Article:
$100,000 bond for babysitter charged with homicide by child abuse
NORTH CHARLESTON, S.C. (WCIV) -- Alicia Stepp, the 17-year-old babysitter of 2-year-old Ginny Hughes, has been charged with homicide by child abuse.
After a 12 hour inquest, a Charleston County jury decided Stepp was responsible for the child's death.
Charleston County Coroner, Rae Wooten, revealed the verdict late Friday night and immediately filed an arrest warrant for Stepp. Stepp was taken into police custody after the hearing.
Wooten called for an inquest, which is much like a court hearing, in order to help her decide a cause of death.
Hughes was found unresponsive on July 2 by Stepp. Hughes was on life-support for two days before she died on July 4.
Medical officials say something traumatic must have happened to Hughes in order to stop the flow of oxygen to her brain.
Detectives say they believe Stepp smothered the 2-year-old girl.
Stepp was the family's live-in babysitter and the first to call 9-1-1 when the toddler was discovered not breathing.
At Stepp's bond hearing Charleston County Corner Rae Wooten stepped in to set bond. Wooten charged Stepp with homicide by child abuse and set the bond at $100,000.
Wooten says under the law, it was her duty to set the bond. She says she cannot talk in detail about the case at this point but says the jury did their job.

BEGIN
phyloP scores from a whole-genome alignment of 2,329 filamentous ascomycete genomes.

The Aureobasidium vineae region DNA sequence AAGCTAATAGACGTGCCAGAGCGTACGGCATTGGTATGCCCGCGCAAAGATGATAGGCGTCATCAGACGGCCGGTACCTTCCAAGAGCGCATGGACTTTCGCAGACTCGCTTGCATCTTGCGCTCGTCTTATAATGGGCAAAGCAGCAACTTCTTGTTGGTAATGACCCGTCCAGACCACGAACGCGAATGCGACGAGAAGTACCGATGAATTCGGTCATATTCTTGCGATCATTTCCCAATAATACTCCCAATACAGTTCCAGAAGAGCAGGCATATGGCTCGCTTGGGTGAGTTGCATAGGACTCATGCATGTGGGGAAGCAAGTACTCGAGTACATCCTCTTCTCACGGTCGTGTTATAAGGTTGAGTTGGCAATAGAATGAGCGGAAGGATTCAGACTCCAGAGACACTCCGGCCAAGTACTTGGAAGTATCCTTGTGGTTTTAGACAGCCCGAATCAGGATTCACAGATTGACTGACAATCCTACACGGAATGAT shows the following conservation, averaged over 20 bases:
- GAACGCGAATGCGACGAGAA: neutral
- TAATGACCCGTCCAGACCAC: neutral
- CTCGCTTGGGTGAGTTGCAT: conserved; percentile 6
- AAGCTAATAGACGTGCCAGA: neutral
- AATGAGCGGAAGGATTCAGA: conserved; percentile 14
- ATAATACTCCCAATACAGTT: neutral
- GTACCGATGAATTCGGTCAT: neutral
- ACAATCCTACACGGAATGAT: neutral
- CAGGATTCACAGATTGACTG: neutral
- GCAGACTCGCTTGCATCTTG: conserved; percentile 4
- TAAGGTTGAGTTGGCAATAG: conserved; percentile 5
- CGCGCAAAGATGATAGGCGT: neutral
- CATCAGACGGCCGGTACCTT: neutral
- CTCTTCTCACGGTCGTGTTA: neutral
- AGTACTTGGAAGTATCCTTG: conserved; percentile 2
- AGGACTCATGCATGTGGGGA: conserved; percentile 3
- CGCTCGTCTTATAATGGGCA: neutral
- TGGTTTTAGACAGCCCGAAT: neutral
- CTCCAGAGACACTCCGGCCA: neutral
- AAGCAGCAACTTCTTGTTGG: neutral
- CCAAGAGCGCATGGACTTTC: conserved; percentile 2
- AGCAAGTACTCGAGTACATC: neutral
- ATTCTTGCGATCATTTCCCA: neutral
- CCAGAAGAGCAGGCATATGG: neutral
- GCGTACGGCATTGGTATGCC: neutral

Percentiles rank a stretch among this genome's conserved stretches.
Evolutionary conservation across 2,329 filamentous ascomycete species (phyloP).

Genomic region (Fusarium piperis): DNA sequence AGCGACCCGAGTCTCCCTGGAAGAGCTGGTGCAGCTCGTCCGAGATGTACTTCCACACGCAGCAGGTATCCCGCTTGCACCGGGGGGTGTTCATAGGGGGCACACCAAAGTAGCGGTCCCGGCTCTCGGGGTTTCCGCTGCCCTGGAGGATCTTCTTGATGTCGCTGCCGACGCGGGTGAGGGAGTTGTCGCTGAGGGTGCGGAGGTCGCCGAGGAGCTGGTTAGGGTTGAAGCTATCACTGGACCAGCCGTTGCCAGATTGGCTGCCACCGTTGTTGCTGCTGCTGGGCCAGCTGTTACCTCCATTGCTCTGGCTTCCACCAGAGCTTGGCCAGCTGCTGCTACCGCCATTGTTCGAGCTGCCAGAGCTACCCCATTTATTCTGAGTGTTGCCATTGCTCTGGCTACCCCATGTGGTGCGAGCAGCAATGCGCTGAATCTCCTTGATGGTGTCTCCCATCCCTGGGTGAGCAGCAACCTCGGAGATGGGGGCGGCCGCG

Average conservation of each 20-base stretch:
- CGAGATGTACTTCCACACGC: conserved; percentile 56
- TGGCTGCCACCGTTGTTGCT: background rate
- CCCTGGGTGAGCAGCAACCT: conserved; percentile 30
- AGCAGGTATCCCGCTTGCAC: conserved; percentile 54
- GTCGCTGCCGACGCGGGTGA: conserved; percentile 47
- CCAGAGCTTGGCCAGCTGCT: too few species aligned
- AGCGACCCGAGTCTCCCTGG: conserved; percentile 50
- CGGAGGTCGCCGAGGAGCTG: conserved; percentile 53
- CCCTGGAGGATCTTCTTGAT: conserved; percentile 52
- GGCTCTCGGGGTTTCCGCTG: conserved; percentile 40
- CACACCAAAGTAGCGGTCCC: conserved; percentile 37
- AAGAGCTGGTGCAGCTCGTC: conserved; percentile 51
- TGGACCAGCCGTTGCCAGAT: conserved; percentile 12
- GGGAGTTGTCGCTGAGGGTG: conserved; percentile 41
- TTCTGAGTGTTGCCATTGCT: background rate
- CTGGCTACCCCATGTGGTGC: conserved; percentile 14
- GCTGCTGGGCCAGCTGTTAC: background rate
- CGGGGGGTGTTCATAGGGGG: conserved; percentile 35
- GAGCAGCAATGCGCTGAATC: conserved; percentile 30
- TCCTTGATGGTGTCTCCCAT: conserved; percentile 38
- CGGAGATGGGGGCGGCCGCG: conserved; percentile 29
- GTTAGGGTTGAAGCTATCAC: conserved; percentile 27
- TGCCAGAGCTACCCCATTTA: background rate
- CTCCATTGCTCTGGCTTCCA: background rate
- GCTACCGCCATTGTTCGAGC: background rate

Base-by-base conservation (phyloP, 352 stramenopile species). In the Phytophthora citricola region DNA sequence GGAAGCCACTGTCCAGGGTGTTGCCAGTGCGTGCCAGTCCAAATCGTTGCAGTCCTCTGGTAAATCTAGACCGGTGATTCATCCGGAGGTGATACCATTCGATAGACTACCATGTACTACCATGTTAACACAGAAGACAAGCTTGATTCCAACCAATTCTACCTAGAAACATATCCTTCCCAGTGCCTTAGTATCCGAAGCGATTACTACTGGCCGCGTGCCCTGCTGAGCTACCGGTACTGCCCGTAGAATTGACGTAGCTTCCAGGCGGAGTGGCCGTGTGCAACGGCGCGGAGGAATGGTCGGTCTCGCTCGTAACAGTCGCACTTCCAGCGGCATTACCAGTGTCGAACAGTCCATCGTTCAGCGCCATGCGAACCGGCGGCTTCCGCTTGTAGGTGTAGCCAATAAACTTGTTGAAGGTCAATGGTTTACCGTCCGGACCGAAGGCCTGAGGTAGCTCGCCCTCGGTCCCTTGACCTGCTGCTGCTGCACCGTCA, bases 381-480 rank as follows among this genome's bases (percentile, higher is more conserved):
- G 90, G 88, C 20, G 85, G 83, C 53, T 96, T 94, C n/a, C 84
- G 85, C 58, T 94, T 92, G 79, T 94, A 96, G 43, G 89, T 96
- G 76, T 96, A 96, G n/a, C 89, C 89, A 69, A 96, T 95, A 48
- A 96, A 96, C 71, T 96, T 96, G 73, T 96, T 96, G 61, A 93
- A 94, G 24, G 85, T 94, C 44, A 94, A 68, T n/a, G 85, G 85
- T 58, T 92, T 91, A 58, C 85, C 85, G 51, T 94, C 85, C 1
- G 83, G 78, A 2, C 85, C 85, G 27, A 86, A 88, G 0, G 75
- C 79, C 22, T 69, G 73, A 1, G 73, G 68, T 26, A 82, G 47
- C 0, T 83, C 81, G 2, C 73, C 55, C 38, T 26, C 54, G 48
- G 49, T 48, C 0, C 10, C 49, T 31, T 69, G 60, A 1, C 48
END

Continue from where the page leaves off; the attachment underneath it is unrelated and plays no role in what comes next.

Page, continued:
"The responsibility was shared through the jury process. I think the jury worked very hard and very attentive and at the end of the day they brought back a verdict. That is justice for Ginny," said Wooten.
During the inquest, multiple witnesses were called including North Charleston detectives, who questioned Stepp at the time of Ginny Hughes death.
"Did you hurt Ginny?, she said no ma'am, not on purpose. I mean if I did on accident I don't remember. I explained to her that not having memory is not a defense," said Sgt. Tami Driggers, during Friday's inquest.
Wooten says as more information was uncovered it was clear to her the inquest was the right decision. She says it's her job to speak for those who no longer can.
"But when you add to that particularly vulnerable populations, small children, the elderly, people with special needs, they cant help me tell their story, but their story needs to be told on their behalf," said Wooten.
Stepp's family was at the bond hearing but declined to talk on camera.
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